As may be seen in FIGS. 2 and 3, the spring end strands 64 and 66 normally extend downwardly from slightly off center of the spring and closer to its adjustment bolt in a near vertical direction when not under stress. Accordingly, by proper adjustment of each of the adjustment bolts 86 and 88, the mast 22 may be held vertical by the respective end strands 64 and 66 of the spring 60. However, by then tightening one and loosening the other bolts 86 and 88, the mast 22 and fender 16 may be pivoted slightly on shaft 26 in either of two directions. Such adjustment may be made while still providing several degrees of play between the respective end strands 64 and 66, within the openings 82 and 84. Thus, when the mast 22 is adjusted either vertically or slightly to either side thereof, the load or pressures applied against the mast 22 in one direction will be resisted immediately by the tension on the bar or rod 27 which is transferred and distributed uniformly to the spring end strands or lever arms 64 or 66. Reverse pressures in the opposite direction will result in the opposite spring end strand or lever arm 64 or 66 being tensioned immediately by bar or rod 27. It is seen that it is the pressure transfer bar or rod 27 in conjunction with fender 16 that actually operates the spring 60 by transferring and distributing the forces uniformly to the spring 60 through the bar or rod 27, positioned at fender side ends 16A and 16B, to the end strands or lever arms 64 and 66.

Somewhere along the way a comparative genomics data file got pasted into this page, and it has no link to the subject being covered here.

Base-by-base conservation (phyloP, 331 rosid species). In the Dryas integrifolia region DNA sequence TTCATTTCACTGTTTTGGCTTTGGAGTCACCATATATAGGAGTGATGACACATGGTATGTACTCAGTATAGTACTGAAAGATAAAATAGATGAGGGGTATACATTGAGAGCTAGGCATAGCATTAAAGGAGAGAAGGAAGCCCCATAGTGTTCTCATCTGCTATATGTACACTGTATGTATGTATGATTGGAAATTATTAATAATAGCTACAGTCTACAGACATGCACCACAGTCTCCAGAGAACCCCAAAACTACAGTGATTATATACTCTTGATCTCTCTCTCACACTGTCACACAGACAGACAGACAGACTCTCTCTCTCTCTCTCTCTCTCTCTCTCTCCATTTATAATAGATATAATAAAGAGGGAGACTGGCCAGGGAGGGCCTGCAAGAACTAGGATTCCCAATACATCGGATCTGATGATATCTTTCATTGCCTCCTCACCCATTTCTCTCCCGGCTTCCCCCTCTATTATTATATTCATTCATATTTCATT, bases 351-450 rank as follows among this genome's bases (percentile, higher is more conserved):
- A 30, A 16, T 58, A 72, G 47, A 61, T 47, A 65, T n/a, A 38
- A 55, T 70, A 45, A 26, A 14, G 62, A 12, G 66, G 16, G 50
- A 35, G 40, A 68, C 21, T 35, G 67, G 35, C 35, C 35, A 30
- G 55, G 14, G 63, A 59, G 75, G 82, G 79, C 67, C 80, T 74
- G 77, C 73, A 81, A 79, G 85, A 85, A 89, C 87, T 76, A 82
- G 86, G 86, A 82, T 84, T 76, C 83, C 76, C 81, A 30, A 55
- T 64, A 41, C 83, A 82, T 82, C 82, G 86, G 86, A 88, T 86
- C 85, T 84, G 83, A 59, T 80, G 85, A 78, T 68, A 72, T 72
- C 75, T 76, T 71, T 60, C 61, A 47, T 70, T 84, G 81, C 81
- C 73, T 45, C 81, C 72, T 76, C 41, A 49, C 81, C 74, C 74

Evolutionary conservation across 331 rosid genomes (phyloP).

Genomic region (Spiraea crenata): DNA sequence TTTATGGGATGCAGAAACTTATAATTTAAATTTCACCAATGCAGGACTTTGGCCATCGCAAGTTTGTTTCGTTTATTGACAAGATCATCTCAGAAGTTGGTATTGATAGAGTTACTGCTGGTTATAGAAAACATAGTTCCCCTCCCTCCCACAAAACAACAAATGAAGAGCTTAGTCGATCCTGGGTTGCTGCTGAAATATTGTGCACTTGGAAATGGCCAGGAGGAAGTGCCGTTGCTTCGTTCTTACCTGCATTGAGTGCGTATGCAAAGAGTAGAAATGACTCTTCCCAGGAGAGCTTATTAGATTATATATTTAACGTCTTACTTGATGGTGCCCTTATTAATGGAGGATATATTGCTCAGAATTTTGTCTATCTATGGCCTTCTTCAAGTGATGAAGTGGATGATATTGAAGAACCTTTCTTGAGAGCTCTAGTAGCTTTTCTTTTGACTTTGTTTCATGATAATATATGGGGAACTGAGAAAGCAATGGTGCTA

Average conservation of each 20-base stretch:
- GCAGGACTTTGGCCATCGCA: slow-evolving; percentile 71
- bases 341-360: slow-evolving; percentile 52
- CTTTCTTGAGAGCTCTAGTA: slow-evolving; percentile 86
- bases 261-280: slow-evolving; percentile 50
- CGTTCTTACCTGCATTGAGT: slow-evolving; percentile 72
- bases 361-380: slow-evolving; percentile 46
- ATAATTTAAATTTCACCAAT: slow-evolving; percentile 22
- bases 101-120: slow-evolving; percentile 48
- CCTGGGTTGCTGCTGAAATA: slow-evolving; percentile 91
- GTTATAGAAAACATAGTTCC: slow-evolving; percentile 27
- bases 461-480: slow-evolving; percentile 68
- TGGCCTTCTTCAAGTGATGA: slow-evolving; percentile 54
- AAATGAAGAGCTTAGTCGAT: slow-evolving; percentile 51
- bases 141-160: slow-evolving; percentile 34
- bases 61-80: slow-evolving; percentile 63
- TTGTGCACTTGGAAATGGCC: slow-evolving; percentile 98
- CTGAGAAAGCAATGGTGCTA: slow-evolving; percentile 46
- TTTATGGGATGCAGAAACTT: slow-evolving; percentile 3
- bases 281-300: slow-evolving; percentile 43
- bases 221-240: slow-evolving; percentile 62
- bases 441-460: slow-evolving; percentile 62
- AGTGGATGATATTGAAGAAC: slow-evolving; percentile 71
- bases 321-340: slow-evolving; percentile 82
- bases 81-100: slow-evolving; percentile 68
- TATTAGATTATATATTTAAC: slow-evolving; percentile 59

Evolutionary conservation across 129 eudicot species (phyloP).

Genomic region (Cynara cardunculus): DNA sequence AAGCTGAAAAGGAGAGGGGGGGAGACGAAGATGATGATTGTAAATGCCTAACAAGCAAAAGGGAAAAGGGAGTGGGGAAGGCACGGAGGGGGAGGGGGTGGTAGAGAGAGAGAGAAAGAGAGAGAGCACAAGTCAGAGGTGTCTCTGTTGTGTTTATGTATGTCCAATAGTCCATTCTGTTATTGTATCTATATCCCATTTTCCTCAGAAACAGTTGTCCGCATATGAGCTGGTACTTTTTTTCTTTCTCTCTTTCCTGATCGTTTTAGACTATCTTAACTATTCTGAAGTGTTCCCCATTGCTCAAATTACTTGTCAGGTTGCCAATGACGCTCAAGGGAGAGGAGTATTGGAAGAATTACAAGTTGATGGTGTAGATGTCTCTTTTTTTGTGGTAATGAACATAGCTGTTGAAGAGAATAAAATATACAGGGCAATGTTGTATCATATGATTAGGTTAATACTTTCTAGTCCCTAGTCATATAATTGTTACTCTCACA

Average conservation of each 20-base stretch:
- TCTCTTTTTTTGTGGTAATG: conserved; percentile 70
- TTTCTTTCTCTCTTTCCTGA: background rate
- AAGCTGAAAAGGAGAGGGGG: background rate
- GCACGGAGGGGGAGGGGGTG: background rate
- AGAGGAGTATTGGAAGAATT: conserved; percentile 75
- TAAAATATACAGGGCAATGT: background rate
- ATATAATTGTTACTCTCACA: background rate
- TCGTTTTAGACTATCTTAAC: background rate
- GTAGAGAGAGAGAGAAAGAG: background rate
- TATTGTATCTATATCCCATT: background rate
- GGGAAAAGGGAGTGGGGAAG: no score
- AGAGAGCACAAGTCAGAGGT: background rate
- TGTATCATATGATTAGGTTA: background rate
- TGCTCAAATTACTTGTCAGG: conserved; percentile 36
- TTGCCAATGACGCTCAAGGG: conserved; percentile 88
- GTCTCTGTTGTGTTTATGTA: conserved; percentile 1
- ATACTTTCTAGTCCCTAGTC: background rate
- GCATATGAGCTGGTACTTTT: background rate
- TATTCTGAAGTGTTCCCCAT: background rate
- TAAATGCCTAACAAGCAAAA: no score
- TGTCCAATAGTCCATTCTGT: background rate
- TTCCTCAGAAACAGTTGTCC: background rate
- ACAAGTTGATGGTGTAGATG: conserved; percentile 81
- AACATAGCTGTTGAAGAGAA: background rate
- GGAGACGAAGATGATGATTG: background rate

In this way, the mast 22 mounted on the fender 16 may be preadjusted to stand substantially vertical against a prevailing force, such as wind or on an incline which would otherwise constantly deflect the mast and any sign or visible display it carriers.
FIG. 5 is similar to FIG. 3, except that two wedges 129, only one is shown, replace the pressure transfer bar or rod 27. In this embodiment, each wedge 129 extends from the oppositely situated end sides of fender 116 to be in pivotable contact with the end strand or lever arm, such as end strand or lever arm 164 as shown. As the mast 122 pivots, one of the pressure transfer wedges 128 engages the end strand or lever arm, causing it to move in the opening, shown as opening 182, in the direction of the moving pressure transfer wedge 129, opposite to the pressure applied to the mast and opposite to the position of the adjustment bolt, such as adjustment bolt 186, as shown in shelf 180.
The present deflectable mounting presents a single resilient member, such as a spring, which operates in opposite directions. This results in a smaller unit capable of producing equivalent or greater amounts of work whereby the pressure transfer element uniformly transfers the force from the upright member to the spring lever arms.
While the preferred embodiment illustrated utilizes a coil spring in the form of cylinders of helically wound wire, it would also be possible to utilize spiral wound springs comprising elastic steel wire wound in a single plane (similar to a watch spring).
It will be apparent to those skilled in the art that still further modifications and changes may be made without departing from the scope of the invention which is defined in the following claims.
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|U.S. Classification||248/576, 40/602, 248/170, 40/608, 248/160|
|Apr 14, 1993||REMI||Maintenance fee reminder mailed|
|Jun 23, 1993||FPAY||Fee payment|
Year of fee payment: 4
|Jun 23, 1993||SULP||Surcharge for late payment|
|Sep 19, 1996||FPAY||Fee payment|
Year of fee payment: 8
|Oct 12, 2000||FPAY||Fee payment|
Year of fee payment: 12